Photo from the White House, via Wikimedia Commons
Photo from the White House, via Wikimedia Commons

In a year of unprecedented crises, President Trump’s message isn’t resonating with what Michiganders care about most.

MICHIGAN — President Donald Trump has taken stances recently that have alienated fellow conservatives and even his own allies as the nation overcomes the deadly pandemic and now demands police reform through protests. 

It’s happening in Michigan, too — a critical swing state. 

In the Mitten, Trump trails Democratic nominee Joe Biden by twelve points, according to Bloomberg. Nationally, COURIER reports that only 38% of voters support his performance as president. 

Here’s a look at Trump’s handling of the three biggest issues of the moment in 2020 and how it’s not aligning with most Michiganders’ core beliefs. 

Trump’s Hostility Toward Protesters

Demonstrations nationwide in the wake of George Floyd’s death have been a target of Trump’s fury. His attitudes toward the protest have drawn sharp criticism from moderates, reports Vox. And those moderates include two conservatives deeply tied to Michigan.

Rep. Justin Amash (I-Cascade Twp.) has introduced legislation to make seeking justice by suing police officers more attainable, and Sen. Mitt Romney (R-Utah), son of Michigan Gov. George Romney (R) has joined marches calling for justice for Black Americans. 

SEE ALSO: Police Reforms In Michigan: How Legislators, Activists and Gov. Whitmer Want to Get it Done

Michiganders have also been engaging in demonstrations from coast to coast. From walking an iconic Detroit bridge to walking alongside police in Flint to facing down tear gas in Kalamazoo, demonstrators have made urgent change a clear and resounding issue in the state. 

And Michigan is already working on reforms to policies practiced by the Michigan State Police, and new legislation has been introduced that aims to reduce issues like implicit bias among police. Michigan’s reformist approach stands in stark contrast to Trump.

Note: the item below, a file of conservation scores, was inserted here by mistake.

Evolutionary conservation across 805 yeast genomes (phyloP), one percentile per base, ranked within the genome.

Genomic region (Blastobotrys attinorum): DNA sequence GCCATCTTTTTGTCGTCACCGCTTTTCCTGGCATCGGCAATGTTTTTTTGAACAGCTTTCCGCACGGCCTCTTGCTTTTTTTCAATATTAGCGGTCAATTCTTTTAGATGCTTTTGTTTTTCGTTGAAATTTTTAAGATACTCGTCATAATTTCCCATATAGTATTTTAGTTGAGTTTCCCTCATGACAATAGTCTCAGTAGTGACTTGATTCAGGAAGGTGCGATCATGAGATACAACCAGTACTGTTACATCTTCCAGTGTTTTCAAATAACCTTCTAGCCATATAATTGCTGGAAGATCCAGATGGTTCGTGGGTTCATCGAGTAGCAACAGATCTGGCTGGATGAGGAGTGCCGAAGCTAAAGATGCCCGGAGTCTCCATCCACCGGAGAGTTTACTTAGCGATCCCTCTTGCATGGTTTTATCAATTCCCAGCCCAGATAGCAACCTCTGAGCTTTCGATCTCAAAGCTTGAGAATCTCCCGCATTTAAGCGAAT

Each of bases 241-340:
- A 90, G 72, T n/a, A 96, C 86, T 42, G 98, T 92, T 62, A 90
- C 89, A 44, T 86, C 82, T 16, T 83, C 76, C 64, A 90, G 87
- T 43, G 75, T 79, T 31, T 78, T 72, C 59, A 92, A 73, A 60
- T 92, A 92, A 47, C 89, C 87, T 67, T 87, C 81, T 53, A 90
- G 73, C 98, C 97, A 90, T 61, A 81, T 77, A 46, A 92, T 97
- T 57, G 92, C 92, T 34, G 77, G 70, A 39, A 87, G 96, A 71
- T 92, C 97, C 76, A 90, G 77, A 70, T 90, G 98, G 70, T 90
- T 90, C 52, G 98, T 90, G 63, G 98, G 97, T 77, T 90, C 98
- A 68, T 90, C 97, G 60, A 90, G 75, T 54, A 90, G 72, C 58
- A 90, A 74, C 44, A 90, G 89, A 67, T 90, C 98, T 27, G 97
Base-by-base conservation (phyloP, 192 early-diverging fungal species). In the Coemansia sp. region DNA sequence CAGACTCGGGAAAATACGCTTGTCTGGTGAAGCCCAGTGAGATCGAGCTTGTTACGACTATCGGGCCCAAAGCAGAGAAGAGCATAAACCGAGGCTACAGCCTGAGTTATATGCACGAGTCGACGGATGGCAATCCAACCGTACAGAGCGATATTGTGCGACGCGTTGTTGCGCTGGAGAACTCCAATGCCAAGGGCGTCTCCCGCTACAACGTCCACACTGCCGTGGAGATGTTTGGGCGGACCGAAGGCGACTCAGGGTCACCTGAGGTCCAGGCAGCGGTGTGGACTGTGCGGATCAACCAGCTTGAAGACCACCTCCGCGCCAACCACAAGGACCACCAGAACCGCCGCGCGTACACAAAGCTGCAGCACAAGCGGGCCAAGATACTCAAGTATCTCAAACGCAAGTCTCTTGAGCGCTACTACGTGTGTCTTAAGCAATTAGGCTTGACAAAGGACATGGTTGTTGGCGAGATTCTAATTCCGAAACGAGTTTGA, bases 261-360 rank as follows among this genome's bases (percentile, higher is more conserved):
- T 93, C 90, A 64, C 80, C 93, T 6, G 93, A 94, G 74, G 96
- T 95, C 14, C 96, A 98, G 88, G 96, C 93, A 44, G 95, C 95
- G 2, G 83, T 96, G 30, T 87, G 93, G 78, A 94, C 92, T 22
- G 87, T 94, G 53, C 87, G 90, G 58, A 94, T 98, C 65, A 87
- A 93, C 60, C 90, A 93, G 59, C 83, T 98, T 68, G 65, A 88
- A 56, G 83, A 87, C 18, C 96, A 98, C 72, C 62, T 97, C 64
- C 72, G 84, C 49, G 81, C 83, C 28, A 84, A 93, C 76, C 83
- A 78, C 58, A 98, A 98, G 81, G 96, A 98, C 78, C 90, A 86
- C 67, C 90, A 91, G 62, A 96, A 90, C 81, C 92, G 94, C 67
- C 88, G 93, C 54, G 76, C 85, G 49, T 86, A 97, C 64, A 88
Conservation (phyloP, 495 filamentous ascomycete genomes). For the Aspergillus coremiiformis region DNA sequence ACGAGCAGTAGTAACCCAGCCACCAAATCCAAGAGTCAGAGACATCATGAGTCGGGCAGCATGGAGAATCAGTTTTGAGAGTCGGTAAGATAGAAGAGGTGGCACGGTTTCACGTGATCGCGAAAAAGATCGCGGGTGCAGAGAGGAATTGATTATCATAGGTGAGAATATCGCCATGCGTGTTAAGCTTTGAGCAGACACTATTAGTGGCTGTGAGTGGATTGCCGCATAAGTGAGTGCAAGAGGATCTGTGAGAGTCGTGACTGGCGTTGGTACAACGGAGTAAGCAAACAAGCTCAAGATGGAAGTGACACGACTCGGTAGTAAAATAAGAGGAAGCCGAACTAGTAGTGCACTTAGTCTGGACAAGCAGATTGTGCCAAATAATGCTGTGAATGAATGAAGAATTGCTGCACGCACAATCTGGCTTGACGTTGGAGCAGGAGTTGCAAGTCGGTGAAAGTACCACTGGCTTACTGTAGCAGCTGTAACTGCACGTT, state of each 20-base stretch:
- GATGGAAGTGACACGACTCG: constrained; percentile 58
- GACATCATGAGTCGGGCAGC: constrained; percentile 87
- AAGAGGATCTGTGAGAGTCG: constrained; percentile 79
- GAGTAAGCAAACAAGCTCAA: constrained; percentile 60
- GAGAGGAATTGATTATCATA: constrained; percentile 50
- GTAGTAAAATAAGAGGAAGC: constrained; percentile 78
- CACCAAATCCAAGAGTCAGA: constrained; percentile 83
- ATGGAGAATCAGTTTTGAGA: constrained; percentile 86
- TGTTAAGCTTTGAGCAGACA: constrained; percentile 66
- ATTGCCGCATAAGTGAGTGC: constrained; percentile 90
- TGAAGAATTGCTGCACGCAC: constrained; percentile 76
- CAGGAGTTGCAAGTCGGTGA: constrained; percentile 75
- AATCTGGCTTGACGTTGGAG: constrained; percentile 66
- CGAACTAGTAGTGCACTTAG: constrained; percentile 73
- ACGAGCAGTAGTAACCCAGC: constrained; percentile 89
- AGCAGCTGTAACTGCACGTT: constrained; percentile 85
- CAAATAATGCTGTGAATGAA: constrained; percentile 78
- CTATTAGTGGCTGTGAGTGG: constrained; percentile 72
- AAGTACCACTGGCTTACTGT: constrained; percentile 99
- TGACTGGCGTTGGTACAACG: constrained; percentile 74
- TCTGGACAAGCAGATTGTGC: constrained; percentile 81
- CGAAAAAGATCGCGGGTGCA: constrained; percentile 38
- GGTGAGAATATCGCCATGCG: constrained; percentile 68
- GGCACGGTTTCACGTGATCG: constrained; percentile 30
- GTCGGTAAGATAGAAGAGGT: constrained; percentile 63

Trump’s Coronavirus Strategy

Trump’s approach to the coronavirus pandemic has been wildly unpopular in Michigan, The ‘Gander reported. This is especially clear when contrasted to Michigan’s Gov. Gretchen Whitmer, who has emerged as a national political leader during the pandemic. 

READ MORE: How Gov. Whitmer Emerged as a Leader During the Coronavirus Crisis

Gov. Whitmer has testified to Congress about states’ lack of federal support as they’ve attempted to manage the crisis, and she has charted an approach to economic reengagement designed to operate in phases to mitigate the risks of a second wave. This in contrast to the approach favored by Trump: reopening quickly and staying open, even if a second wave of the pandemic does come. 

Worse, the lack of leadership from the federal level has likely cost lives, according to national leader on the pandemic Dr. Anthony Fauci. With Detroit being one of the worst-hit cities in America, that lack of leadership is keenly felt in Michigan.

Readers of The ‘Gander also wanted to see a shift in leadership style when Trump visited the state last month, calling on him to wear a mask like Ford employees at the factory he visited were required to. Trump refused to do so in public, saying he didn’t want to “give the press the pleasure” of seeing him in a mask.

Trump’s Opposition to Vote-by-Mail

While Michigan was dealing both with a once-in-a-century pandemic and an even rarer extreme flood, Trump threatened to withhold an undefined form of funding to the state because of Michigan’s policy allowing and encouraging vote-by-mail during the pandemic. 

As The ‘Gander reported, Trump got into a Twitter feud with Michigan Secretary of State Jocelyn Benson who corrected inaccurate information he was tweeting about Michigan’s vote-by-mail policies. Those policies were part of citizen-led initiatives passed in 2018 to make voting more accessible. Twitter itself has even fact-checked Trump’s claims. 

RELATED: Trump’s Attacks on Vote-by-Mail Could Suppress the GOP’s Own Vote

In May, Michigan overwhelmingly showed its support for mail-in voting. In an election that traditionally gets a small fraction of voter turnout, Michigan smashed records with one in four eligible voters casting a ballot — and nearly all of them did so by mail. There is no evidence of the massive mail-in voting fraud that Trump insists exists. 

And it’s a conspiracy that doesn’t resonate with Americans as a whole. 

Pew found that 70% of Americans think that anyone who wishes to vote by mail should be able to do so, regardless of reason.